Quotable Earl

In the deep off-season, I usually need to read a couple books about baseball to get me through.   This year, the first one was It’s What You Learn After You Know It All That Counts, Earl Weaver’s autobiography.    For anyone as late to the party as me, it’s a great read, structured to recount Earl’s conflicts with umpires, then with players then with opponents on the field.    The umpires section really turns on his glowing hatred for Lee MacPhail, who Earl claims always sided with umpires in his protests, regardless of the facts.  I wonder how Earl feels about our Andy. 

But I’ll assume most CC folks know this book, so I just want to highlight a couple quotes that really stand out for me.   The first comes during Earl’s recounting of his MiL playing days:

My personal statistics weren’t important to me.   It sounds like a lot of crap, but any time I went 3-for-4 and we lost, I was angry.   If I went hitless and we won, I was happy.  … I figured that if I did everything I could to help the team win and it did, I was doing a job that would eventually carry me to the big leagues.   Of course, if I was starting as a player now I would definintely concentrate on building good stats.   As I tell my players – you get nine guys on a ball club building good stats and you’re going to win. (pp.86-87

We’ll never be able to point to a single moment that is the dawn of stat-conscious understanding of baseball, but that epiphany by Earl when he got to be MLB manager is a candidate for it.

No one would confuse Earl with a small-ball manager.   But this book is great for underlining the fact that rejecting small-ball strategy can’t be confused with neglecting the “little things:”

We became very proficient at defensing the sacrifice bunt with a man on first and with men on first and second, and we worked hard on our pick-off plays; with a runner on second, with runners on first and second in a sacrifice-bunt situation, and with a runner on first in a sacrifice-bunt situation.   The pick-off plays require precise timing. (p.159)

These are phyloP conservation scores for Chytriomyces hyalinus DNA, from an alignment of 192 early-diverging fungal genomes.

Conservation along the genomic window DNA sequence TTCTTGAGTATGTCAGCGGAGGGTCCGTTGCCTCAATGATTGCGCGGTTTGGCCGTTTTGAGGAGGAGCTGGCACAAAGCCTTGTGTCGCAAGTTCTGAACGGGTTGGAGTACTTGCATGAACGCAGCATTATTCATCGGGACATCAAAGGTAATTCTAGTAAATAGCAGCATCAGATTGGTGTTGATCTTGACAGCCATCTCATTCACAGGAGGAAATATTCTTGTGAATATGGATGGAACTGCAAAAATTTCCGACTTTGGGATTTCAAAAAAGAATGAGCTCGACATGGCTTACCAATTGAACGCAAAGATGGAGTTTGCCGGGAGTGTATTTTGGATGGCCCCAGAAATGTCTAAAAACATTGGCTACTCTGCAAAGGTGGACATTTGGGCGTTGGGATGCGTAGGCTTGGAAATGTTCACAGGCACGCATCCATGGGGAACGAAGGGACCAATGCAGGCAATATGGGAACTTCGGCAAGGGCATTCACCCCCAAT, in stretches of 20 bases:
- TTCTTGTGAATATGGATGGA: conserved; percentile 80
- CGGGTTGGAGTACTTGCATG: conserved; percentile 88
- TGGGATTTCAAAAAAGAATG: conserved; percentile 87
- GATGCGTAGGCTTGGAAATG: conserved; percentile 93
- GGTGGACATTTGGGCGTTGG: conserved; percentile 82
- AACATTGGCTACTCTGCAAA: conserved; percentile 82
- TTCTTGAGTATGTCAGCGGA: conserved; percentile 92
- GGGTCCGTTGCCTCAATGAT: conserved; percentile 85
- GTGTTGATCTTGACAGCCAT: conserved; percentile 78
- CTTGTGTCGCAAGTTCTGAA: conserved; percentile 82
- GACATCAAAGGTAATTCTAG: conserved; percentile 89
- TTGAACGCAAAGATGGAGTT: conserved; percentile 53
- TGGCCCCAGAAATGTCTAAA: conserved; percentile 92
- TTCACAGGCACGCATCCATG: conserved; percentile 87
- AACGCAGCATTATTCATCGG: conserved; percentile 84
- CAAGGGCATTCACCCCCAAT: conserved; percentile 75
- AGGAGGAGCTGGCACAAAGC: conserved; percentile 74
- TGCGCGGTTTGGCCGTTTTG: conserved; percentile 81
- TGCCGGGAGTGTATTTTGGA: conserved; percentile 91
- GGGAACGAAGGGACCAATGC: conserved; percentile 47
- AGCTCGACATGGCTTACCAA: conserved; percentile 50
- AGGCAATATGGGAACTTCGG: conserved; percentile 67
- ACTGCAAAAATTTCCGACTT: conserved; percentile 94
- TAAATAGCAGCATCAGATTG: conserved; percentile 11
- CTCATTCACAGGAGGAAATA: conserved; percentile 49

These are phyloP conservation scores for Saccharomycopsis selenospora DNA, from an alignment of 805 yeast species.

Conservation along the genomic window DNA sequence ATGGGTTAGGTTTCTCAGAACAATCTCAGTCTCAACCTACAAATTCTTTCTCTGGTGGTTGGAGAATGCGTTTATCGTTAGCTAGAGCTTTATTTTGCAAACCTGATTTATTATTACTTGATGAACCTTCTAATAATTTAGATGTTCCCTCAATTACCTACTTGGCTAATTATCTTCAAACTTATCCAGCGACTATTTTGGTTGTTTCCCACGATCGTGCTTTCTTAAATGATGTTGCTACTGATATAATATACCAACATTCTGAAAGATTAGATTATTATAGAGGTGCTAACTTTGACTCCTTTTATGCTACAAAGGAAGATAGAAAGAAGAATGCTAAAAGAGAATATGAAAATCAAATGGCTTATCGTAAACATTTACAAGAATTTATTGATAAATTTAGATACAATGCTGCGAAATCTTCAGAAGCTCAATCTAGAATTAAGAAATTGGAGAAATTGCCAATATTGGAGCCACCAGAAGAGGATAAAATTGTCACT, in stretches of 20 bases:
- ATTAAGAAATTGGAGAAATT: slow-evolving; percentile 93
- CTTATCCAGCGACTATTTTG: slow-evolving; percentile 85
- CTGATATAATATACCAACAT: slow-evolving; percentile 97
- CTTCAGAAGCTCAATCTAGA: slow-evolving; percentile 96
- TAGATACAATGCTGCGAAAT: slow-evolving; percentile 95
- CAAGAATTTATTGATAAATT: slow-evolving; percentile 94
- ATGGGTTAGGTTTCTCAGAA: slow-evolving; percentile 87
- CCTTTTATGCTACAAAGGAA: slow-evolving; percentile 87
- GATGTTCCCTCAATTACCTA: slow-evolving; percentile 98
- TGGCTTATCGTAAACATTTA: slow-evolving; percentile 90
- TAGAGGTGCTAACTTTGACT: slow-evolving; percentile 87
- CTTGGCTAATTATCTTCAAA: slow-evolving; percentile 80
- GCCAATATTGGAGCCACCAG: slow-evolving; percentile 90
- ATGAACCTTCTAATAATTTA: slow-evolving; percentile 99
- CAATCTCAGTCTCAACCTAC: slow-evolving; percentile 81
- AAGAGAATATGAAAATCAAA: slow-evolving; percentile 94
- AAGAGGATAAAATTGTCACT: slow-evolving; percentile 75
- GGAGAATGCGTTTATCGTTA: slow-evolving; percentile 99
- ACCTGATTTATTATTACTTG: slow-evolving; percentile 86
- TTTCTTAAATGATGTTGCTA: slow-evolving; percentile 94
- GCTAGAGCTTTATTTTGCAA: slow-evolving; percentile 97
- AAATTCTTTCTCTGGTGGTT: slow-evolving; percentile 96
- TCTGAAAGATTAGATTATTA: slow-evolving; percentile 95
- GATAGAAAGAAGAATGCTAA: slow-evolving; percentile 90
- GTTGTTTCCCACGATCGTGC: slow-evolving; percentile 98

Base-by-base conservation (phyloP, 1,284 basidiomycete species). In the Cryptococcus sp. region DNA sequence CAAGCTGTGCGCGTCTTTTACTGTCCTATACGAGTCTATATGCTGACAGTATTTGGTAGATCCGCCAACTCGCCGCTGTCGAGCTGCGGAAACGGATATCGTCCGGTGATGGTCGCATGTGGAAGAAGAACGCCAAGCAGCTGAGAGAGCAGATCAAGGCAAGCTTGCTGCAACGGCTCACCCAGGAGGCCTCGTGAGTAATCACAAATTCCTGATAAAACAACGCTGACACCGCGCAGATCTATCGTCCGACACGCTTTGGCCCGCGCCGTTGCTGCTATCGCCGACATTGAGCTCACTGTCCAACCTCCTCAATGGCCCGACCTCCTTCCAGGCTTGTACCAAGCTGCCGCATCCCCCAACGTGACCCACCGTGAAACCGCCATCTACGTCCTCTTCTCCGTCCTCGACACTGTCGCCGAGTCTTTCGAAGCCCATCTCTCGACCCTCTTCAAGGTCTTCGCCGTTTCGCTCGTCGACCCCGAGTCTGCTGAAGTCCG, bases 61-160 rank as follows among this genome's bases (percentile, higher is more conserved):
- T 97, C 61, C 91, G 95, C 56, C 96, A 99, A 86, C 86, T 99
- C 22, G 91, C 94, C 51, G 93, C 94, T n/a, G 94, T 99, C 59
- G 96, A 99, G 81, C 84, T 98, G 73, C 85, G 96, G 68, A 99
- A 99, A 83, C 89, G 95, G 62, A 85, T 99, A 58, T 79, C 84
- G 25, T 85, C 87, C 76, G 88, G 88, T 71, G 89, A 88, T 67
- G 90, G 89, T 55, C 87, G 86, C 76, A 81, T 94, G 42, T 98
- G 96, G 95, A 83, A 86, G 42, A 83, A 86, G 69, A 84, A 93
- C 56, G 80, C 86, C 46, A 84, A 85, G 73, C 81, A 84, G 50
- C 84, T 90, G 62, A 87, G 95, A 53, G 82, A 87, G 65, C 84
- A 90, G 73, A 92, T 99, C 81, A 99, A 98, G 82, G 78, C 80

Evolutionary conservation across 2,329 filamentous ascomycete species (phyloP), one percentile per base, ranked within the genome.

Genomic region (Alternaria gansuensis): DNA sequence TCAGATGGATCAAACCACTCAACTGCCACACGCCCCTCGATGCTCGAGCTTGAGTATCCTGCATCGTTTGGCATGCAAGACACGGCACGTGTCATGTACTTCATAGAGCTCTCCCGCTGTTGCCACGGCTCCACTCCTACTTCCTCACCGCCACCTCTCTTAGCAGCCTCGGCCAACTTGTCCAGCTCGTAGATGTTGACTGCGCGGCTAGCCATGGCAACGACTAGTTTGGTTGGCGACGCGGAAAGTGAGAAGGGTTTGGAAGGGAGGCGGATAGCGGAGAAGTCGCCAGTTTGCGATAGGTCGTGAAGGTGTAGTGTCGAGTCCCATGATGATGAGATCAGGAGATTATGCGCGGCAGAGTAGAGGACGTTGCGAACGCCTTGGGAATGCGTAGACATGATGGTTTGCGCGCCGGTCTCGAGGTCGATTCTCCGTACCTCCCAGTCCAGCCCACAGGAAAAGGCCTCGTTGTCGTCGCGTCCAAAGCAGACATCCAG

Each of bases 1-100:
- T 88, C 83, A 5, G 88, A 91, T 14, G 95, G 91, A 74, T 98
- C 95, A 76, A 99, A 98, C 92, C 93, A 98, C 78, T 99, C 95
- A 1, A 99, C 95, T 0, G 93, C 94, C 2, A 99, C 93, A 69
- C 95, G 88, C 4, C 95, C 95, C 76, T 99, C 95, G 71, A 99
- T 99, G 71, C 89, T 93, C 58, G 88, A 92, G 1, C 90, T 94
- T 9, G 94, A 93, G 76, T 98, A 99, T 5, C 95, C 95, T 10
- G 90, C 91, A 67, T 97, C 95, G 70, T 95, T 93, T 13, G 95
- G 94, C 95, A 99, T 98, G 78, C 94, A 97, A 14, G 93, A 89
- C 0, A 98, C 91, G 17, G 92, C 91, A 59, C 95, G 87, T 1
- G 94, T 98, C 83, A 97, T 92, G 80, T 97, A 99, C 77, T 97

[Of the 1973 team] The Orioles were no longer a power-hitting ballclub. …. We became a running club and a bunting-for-base-hits (we totaled 42) club.    You manage according to the abilities at your disposal and don’t ask anyone to do anything he isn’t capable of.  We had speed and we used it.  …  We ended up setting an Oriole record in leading the league with 146 stolen bases…  All of this led writers to ask ‘Isn’t it nice having all that speed?” To which I would reply ‘I’d rather have more three-run homers.’  (p.213)

This is a kind of intense pragmatism that’s getting lost in how we analyze baseball today.   We often want every player  to do everything.   I don’t think Earl would sweat that we lose some defense moving Luke Scott to left field to add a DH:

I firmly believe that I could assemble a group of scouts – people I’ve worked with—who in two years could put together an expansion team that would play well over .500 ball in its first season as a major-league club … Instead of selecting guys who may be good in three or four years, I’d take individuals who could play right away.   Guys who may be as slow as Kenny Singleton, but who can hit the ball out of the park.   Guys who can play defense and still know how to get on base by bunting for a hit or whatever.   Guys who can do one thing VERY well even if they are limited in other areas.  (p. 283)

I doubt  the WAR stat existed in 1972, (or even in 1982 when this was written) but Earl already believed in the concept:

I had to admit that if we’d kept Frank Robinson [in 72] – even if he had sustained the injuries with us that plagued him with the Dodgers – we would have won our fourth successive pennant.  Frank’s nineteen home runs would have won those six extra games we needed.  (p.202)

OK, so Frank’s calculated WAR for 1972 was only 2.0, but Earl had him for the years when it  exceeded 6 three times and topped at 8.3, so it’s an honest mistake. 

All these quotes capture Earl’s analysis but not his character.   So it’s best to stop with this incident from Berry Stainback’s introduction:

A writer asked Weaver why he hadn’t used the sacrifice bunt in the last game…  “ I put it on once and it was unsuccessful,” he said.  “The Yankees tried it three bleeping times and it was unsuccessful.   We kept getting the out and leaving he runner on first.   So please stick the sacrifice bunt up somebody’s ass and leave it there.”  (p.30)

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